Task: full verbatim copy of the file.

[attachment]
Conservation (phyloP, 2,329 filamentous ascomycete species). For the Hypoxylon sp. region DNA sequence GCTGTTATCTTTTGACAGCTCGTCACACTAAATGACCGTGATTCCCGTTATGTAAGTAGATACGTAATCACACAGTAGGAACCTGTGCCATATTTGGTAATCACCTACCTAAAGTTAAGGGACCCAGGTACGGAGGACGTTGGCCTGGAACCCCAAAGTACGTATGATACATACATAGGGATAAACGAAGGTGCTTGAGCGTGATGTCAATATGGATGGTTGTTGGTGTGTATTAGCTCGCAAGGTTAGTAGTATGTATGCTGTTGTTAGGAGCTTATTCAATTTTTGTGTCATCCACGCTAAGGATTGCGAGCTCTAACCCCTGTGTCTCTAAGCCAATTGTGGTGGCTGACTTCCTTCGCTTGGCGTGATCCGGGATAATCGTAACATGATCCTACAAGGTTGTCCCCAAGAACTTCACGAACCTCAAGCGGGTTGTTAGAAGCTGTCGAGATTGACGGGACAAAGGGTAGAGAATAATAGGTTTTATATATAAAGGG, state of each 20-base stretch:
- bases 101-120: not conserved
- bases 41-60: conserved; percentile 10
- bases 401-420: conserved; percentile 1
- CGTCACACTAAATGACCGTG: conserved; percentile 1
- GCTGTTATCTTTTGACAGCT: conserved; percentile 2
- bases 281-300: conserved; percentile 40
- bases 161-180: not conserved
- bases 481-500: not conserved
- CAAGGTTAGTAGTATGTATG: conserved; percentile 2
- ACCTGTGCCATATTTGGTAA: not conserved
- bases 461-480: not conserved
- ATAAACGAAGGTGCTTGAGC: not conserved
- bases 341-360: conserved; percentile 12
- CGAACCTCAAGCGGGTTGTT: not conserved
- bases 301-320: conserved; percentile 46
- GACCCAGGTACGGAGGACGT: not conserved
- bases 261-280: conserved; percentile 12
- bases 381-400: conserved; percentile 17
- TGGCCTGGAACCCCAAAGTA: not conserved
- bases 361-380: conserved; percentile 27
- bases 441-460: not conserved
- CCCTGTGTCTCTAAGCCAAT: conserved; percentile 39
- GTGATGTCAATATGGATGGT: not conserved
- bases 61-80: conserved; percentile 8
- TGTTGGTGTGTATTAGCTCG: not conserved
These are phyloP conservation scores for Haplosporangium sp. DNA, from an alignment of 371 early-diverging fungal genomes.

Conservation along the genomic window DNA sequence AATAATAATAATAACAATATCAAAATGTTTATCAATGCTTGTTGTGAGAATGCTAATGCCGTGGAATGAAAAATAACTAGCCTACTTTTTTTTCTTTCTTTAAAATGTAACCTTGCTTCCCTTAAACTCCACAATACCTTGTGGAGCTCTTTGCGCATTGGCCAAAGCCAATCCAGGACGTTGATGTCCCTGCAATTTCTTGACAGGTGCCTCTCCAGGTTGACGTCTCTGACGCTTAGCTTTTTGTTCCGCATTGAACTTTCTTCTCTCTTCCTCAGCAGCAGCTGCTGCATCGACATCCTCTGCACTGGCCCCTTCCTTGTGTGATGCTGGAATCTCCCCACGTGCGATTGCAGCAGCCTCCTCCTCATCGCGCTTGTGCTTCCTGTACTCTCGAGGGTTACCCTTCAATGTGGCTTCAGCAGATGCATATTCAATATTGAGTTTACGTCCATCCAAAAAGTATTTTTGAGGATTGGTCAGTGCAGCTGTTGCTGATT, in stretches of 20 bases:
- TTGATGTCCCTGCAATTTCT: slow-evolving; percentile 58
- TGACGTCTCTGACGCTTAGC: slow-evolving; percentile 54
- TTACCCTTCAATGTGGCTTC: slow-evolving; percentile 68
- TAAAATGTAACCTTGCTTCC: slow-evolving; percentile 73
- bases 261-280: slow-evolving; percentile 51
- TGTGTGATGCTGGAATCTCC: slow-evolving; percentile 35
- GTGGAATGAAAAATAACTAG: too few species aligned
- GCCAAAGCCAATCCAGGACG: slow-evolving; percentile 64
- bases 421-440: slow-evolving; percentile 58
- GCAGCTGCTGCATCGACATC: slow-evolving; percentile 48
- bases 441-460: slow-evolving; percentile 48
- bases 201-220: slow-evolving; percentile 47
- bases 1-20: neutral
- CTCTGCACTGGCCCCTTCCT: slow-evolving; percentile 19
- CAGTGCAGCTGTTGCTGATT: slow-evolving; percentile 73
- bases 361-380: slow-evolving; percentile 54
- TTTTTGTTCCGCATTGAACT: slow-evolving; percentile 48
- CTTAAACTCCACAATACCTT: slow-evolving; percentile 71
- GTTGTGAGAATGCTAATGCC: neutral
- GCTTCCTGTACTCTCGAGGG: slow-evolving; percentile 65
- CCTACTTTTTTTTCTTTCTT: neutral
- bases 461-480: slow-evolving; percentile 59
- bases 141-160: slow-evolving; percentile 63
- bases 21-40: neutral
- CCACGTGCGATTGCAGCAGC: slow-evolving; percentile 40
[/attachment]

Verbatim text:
Conservation (phyloP, 2,329 filamentous ascomycete species). For the Hypoxylon sp. region DNA sequence GCTGTTATCTTTTGACAGCTCGTCACACTAAATGACCGTGATTCCCGTTATGTAAGTAGATACGTAATCACACAGTAGGAACCTGTGCCATATTTGGTAATCACCTACCTAAAGTTAAGGGACCCAGGTACGGAGGACGTTGGCCTGGAACCCCAAAGTACGTATGATACATACATAGGGATAAACGAAGGTGCTTGAGCGTGATGTCAATATGGATGGTTGTTGGTGTGTATTAGCTCGCAAGGTTAGTAGTATGTATGCTGTTGTTAGGAGCTTATTCAATTTTTGTGTCATCCACGCTAAGGATTGCGAGCTCTAACCCCTGTGTCTCTAAGCCAATTGTGGTGGCTGACTTCCTTCGCTTGGCGTGATCCGGGATAATCGTAACATGATCCTACAAGGTTGTCCCCAAGAACTTCACGAACCTCAAGCGGGTTGTTAGAAGCTGTCGAGATTGACGGGACAAAGGGTAGAGAATAATAGGTTTTATATATAAAGGG, state of each 20-base stretch:
- bases 101-120: not conserved
- bases 41-60: conserved; percentile 10
- bases 401-420: conserved; percentile 1
- CGTCACACTAAATGACCGTG: conserved; percentile 1
- GCTGTTATCTTTTGACAGCT: conserved; percentile 2
- bases 281-300: conserved; percentile 40
- bases 161-180: not conserved
- bases 481-500: not conserved
- CAAGGTTAGTAGTATGTATG: conserved; percentile 2
- ACCTGTGCCATATTTGGTAA: not conserved
- bases 461-480: not conserved
- ATAAACGAAGGTGCTTGAGC: not conserved
- bases 341-360: conserved; percentile 12
- CGAACCTCAAGCGGGTTGTT: not conserved
- bases 301-320: conserved; percentile 46
- GACCCAGGTACGGAGGACGT: not conserved
- bases 261-280: conserved; percentile 12
- bases 381-400: conserved; percentile 17
- TGGCCTGGAACCCCAAAGTA: not conserved
- bases 361-380: conserved; percentile 27
- bases 441-460: not conserved
- CCCTGTGTCTCTAAGCCAAT: conserved; percentile 39
- GTGATGTCAATATGGATGGT: not conserved
- bases 61-80: conserved; percentile 8
- TGTTGGTGTGTATTAGCTCG: not conserved
These are phyloP conservation scores for Haplosporangium sp. DNA, from an alignment of 371 early-diverging fungal genomes.

Conservation along the genomic window DNA sequence AATAATAATAATAACAATATCAAAATGTTTATCAATGCTTGTTGTGAGAATGCTAATGCCGTGGAATGAAAAATAACTAGCCTACTTTTTTTTCTTTCTTTAAAATGTAACCTTGCTTCCCTTAAACTCCACAATACCTTGTGGAGCTCTTTGCGCATTGGCCAAAGCCAATCCAGGACGTTGATGTCCCTGCAATTTCTTGACAGGTGCCTCTCCAGGTTGACGTCTCTGACGCTTAGCTTTTTGTTCCGCATTGAACTTTCTTCTCTCTTCCTCAGCAGCAGCTGCTGCATCGACATCCTCTGCACTGGCCCCTTCCTTGTGTGATGCTGGAATCTCCCCACGTGCGATTGCAGCAGCCTCCTCCTCATCGCGCTTGTGCTTCCTGTACTCTCGAGGGTTACCCTTCAATGTGGCTTCAGCAGATGCATATTCAATATTGAGTTTACGTCCATCCAAAAAGTATTTTTGAGGATTGGTCAGTGCAGCTGTTGCTGATT, in stretches of 20 bases:
- TTGATGTCCCTGCAATTTCT: slow-evolving; percentile 58
- TGACGTCTCTGACGCTTAGC: slow-evolving; percentile 54
- TTACCCTTCAATGTGGCTTC: slow-evolving; percentile 68
- TAAAATGTAACCTTGCTTCC: slow-evolving; percentile 73
- bases 261-280: slow-evolving; percentile 51
- TGTGTGATGCTGGAATCTCC: slow-evolving; percentile 35
- GTGGAATGAAAAATAACTAG: too few species aligned
- GCCAAAGCCAATCCAGGACG: slow-evolving; percentile 64
- bases 421-440: slow-evolving; percentile 58
- GCAGCTGCTGCATCGACATC: slow-evolving; percentile 48
- bases 441-460: slow-evolving; percentile 48
- bases 201-220: slow-evolving; percentile 47
- bases 1-20: neutral
- CTCTGCACTGGCCCCTTCCT: slow-evolving; percentile 19
- CAGTGCAGCTGTTGCTGATT: slow-evolving; percentile 73
- bases 361-380: slow-evolving; percentile 54
- TTTTTGTTCCGCATTGAACT: slow-evolving; percentile 48
- CTTAAACTCCACAATACCTT: slow-evolving; percentile 71
- GTTGTGAGAATGCTAATGCC: neutral
- GCTTCCTGTACTCTCGAGGG: slow-evolving; percentile 65
- CCTACTTTTTTTTCTTTCTT: neutral
- bases 461-480: slow-evolving; percentile 59
- bases 141-160: slow-evolving; percentile 63
- bases 21-40: neutral
- CCACGTGCGATTGCAGCAGC: slow-evolving; percentile 40